Yash Chopra-Lata making musical history
The music of Yash Chopra's cinema has always been extra special.
By Subhash K. Jha, IANS
Look back at all the tunes in Chopra's "Daag", "Kabhi Kabhi", "Silsila", "Chandni" and "Dil To Pagal Hai", and what one sees is a whole ethos of musicality unfolding before our eyes.
But the quality of music that's being created for Yash Chopra's latest, yet-untitled directorial venture goes way beyond the ordinary precincts of music making. In his new film, which is the last film he'll direct, Chopra has gone for a unique experiment that's now the talk of the entire Indian showworld.
When Chopra decided to use late composing genius Madan Mohan's unused tunes for his latest film, and that too sung by Lata Mangeshkar, there were raised eyebrows and hushed whispers of disbelief.
Would it recreate the magic of melodies like "Lag ja gale se", "Mushqil hai jeena", "Baiyyan na dharo balma" and "Main to tum sang nain milake"? Specially when one of the Lata-Madan Mohan creative duo was long gone?
But the songs have turned out to be stunningly good, say those who have had a sneak preview. And Yashraj Films, which is marketing its latest movie soundtrack "Hum Tum" overseas, intends to turn into a full-fledged music label with the Madan Mohan-Lata score.
Preity Zinta who started her career with an A.R. Rahman melody, "Jiya jale" sung by Lata in "Dil Se", is bowled over by the quality of music in Chopra's film.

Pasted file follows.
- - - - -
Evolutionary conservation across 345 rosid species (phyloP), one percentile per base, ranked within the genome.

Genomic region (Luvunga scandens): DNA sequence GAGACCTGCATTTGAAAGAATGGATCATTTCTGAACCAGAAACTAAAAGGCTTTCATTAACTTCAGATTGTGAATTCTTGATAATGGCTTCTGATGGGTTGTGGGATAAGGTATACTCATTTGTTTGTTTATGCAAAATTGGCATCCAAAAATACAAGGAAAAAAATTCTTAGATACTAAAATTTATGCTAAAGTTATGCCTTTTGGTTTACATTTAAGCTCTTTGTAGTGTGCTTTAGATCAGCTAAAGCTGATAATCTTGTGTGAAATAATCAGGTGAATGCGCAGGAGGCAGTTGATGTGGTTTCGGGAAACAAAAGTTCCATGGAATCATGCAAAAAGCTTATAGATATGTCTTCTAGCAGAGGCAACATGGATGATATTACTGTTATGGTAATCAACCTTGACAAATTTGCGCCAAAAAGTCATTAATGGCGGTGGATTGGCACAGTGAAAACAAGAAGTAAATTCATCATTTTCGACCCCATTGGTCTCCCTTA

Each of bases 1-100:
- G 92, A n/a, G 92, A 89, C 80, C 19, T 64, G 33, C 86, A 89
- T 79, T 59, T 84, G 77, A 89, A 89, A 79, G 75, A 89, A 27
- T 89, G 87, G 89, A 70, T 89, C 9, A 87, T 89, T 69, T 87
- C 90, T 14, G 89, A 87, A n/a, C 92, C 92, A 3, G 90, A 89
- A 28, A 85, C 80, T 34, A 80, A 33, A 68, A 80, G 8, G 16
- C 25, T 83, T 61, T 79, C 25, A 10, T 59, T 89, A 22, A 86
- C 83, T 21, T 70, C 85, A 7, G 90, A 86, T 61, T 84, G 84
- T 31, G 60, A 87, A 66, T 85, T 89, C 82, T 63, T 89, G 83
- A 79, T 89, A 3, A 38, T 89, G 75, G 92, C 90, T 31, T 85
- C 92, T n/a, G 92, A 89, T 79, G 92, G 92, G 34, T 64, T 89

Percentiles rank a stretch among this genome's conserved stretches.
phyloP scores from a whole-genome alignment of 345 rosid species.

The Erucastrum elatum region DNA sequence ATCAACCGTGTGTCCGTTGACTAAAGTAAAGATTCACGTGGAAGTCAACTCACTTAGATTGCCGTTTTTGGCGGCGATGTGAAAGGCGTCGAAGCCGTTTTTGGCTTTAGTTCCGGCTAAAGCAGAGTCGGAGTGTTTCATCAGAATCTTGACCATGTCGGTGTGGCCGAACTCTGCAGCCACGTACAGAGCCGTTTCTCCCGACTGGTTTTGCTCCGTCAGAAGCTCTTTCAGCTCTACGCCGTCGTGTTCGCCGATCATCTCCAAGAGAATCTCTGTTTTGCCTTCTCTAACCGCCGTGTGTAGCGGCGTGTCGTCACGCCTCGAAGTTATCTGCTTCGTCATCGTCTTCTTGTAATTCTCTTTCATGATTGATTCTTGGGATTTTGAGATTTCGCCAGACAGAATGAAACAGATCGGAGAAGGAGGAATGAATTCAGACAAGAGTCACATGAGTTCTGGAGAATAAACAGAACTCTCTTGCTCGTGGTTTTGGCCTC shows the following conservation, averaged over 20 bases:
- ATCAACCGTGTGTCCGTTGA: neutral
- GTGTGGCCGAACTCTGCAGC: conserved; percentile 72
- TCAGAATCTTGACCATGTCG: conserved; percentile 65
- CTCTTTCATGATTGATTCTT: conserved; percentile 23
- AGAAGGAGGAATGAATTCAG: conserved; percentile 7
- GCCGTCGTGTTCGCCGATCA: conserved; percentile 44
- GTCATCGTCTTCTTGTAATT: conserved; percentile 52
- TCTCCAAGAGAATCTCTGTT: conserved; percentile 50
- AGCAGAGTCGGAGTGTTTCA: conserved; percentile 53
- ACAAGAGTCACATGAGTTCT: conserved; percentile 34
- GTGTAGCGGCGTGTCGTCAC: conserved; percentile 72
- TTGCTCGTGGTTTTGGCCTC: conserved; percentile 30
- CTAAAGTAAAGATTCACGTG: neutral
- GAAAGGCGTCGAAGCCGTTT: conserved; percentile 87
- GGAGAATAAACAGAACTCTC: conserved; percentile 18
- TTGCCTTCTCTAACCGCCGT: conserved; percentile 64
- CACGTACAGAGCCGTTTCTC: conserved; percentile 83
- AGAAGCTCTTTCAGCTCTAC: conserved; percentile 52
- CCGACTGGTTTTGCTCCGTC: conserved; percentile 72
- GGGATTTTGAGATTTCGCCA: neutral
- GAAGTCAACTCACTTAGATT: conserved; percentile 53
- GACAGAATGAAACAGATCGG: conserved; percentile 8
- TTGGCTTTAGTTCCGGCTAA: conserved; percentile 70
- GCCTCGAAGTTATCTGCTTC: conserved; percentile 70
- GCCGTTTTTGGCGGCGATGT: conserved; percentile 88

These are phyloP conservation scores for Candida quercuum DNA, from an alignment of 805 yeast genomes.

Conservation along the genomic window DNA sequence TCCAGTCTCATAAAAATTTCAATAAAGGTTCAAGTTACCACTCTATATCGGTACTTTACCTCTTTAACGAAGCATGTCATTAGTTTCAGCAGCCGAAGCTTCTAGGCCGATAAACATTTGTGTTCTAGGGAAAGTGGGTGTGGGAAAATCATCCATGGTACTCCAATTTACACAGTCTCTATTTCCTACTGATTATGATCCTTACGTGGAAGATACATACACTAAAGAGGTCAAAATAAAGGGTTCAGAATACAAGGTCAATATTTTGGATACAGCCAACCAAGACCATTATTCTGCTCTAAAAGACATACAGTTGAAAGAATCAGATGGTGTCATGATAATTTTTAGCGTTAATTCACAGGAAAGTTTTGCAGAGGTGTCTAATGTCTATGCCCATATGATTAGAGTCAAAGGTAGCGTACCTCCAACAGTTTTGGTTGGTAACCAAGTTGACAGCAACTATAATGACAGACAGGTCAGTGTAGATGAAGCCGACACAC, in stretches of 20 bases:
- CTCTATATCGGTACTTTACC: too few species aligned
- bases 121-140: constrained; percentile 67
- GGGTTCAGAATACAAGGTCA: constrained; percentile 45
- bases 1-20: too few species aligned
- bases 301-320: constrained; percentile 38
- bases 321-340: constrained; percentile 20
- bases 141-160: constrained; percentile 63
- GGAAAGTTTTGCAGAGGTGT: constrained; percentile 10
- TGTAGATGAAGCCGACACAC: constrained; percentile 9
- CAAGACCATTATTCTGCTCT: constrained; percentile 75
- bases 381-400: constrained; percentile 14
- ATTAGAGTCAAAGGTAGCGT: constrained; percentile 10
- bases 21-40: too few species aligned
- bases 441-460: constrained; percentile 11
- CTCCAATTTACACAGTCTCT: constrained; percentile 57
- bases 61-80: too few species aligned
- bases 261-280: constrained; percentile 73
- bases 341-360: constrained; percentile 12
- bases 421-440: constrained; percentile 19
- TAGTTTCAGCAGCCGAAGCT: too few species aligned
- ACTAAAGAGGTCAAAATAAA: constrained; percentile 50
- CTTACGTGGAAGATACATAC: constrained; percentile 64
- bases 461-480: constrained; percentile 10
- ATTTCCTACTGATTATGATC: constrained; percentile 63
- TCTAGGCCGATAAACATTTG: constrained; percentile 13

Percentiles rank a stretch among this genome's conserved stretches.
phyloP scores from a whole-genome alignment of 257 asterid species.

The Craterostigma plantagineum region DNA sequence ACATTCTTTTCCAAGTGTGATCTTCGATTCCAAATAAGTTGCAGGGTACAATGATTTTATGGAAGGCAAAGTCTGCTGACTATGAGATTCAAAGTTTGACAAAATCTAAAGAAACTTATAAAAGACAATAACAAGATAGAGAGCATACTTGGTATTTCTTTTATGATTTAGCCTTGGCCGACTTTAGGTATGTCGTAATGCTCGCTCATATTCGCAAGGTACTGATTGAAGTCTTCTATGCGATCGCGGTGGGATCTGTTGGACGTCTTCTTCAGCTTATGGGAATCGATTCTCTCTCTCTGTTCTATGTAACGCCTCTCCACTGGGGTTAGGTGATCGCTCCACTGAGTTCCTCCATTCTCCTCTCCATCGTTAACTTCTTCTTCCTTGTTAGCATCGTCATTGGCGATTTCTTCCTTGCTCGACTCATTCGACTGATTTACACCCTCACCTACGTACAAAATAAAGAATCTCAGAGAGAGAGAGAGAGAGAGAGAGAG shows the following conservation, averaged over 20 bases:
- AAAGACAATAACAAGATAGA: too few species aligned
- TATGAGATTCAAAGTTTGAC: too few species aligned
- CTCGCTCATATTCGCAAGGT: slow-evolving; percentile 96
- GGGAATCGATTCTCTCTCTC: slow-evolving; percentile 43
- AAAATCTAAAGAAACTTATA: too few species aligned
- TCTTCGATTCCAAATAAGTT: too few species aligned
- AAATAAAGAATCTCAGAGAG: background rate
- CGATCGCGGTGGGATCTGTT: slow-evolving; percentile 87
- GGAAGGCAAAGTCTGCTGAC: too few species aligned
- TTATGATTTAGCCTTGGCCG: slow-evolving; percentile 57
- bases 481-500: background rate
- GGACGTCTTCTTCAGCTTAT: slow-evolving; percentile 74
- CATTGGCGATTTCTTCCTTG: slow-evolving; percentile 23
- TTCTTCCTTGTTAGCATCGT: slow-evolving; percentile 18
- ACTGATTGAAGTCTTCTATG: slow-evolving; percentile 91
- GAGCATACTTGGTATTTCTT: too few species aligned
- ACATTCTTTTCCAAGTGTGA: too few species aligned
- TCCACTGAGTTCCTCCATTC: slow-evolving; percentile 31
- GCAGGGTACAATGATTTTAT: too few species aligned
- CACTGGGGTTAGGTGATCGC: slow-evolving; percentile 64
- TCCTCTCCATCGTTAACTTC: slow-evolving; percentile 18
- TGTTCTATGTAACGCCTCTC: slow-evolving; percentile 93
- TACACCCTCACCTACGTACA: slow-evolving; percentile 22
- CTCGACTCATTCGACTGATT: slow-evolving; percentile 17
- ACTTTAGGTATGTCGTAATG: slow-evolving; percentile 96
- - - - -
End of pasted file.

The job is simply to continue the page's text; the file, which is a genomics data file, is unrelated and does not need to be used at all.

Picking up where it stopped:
"I must admit I didn't know who Madan Mohan was until I was told about him. Now after hearing the songs that his son (Sanjeev Kohli) has trans-created for Yashji's film I simply had to go back to the old Madan Mohan melodies. And I was blown," says Preity.
The unused melodies, lying in Madan Mohan's cupboards, were first cleaned out and played for Yashji who chose around 12 of the tracks from the dozens of songs.
Contrary to reports in a section of the Mumbai press, these aren't songs from shelved or unreleased films. These are tunes that the composer readied but never got around to using due to his premature death.
Madan Mohan's son Sanjeev Kohli, who also happens to be the CEO of Yashraj Films and a renowned musicologist, took upon himself the task of sifting through the tunes and contemporising them without losing the tenor, flavour and mood of the original compositions.
The results, now on screen, are stunning. According to those who have heard the soundtrack, including Amitabh Bachchan, who plays a cameo in the film, at 75, Lata sounds the way she did in the vintage Madan Mohan melodies like "Maai ri", "Meri aanhkhon so koi neend" and "Sapno mein agar mere".
Smiles Lata: "When it comes to Yashji's cinema, there's no debate on who'll do the female vocalist. In fact, some of his well wishers tried to dissuade him from using my voice. But Yashji was adamant. And now I've finally recorded six songs for the film."
In Chopra's India-Pakistan love story set during the 1980s, Lata's songs have been filmed on Preity who plays a Pakistani girl.
This would be the second India-Pakistan love story where Lata gives soul to romantic passion. In Randhir Kapoor's "Henna" 14 years ago, she sang all the songs for Zeba Bakhtiar.